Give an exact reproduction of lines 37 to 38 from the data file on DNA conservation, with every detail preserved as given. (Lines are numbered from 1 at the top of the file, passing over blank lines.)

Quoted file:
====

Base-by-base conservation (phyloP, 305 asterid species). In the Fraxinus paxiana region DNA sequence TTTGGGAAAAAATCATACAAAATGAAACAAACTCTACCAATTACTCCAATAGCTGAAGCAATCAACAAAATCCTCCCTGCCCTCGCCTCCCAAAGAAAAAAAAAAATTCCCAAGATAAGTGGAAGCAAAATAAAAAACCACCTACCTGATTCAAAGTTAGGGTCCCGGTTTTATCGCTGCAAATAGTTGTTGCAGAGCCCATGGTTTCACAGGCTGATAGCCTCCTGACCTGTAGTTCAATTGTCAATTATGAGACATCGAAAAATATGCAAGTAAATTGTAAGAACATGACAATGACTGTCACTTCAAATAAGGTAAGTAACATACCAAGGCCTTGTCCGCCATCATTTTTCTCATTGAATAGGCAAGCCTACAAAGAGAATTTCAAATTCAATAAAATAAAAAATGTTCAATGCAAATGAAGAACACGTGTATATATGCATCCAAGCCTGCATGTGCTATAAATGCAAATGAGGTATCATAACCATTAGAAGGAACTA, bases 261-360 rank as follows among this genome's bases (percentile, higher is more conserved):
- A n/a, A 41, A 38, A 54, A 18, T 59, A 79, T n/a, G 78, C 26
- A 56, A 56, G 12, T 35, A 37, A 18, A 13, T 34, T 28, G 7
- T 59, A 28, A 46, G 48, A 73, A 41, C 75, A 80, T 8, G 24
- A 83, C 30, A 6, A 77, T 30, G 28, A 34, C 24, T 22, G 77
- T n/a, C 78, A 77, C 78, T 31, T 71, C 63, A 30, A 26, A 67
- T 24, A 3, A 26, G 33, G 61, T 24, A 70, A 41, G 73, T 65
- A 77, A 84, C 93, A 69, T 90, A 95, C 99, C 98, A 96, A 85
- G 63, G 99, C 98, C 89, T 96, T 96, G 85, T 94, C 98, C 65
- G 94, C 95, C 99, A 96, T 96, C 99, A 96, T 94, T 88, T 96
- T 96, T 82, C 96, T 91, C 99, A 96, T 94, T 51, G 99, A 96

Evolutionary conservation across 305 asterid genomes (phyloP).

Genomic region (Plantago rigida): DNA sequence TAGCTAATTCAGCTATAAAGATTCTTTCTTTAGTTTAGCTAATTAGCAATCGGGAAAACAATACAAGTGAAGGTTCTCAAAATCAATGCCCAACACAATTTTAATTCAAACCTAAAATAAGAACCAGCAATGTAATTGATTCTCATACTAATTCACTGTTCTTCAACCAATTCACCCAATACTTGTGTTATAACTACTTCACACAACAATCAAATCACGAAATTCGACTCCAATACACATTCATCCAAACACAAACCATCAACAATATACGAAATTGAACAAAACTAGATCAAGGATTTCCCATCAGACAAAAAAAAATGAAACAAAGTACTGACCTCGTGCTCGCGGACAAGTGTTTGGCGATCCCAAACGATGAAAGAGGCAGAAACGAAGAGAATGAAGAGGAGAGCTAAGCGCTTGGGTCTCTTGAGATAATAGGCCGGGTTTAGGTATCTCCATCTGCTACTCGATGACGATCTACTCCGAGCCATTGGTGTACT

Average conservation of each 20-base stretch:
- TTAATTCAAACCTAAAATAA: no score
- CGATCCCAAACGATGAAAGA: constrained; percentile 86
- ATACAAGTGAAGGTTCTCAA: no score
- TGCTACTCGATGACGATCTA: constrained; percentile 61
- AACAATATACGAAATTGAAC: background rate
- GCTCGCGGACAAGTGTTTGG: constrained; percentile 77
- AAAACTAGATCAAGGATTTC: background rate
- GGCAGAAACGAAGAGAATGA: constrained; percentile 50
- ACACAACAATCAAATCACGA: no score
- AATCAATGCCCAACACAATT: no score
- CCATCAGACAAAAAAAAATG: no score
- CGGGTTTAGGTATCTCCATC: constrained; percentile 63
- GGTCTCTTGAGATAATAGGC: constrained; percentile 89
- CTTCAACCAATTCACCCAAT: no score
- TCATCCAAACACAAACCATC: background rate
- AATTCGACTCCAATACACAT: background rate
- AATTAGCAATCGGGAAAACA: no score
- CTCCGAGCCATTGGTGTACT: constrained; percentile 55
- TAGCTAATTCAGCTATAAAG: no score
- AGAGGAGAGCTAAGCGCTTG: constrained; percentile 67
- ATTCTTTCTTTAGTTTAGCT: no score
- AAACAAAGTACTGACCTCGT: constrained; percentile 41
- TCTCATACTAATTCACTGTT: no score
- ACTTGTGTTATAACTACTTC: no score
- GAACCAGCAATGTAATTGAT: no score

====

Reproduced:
- TCTCATACTAATTCACTGTT: no score
- ACTTGTGTTATAACTACTTC: no score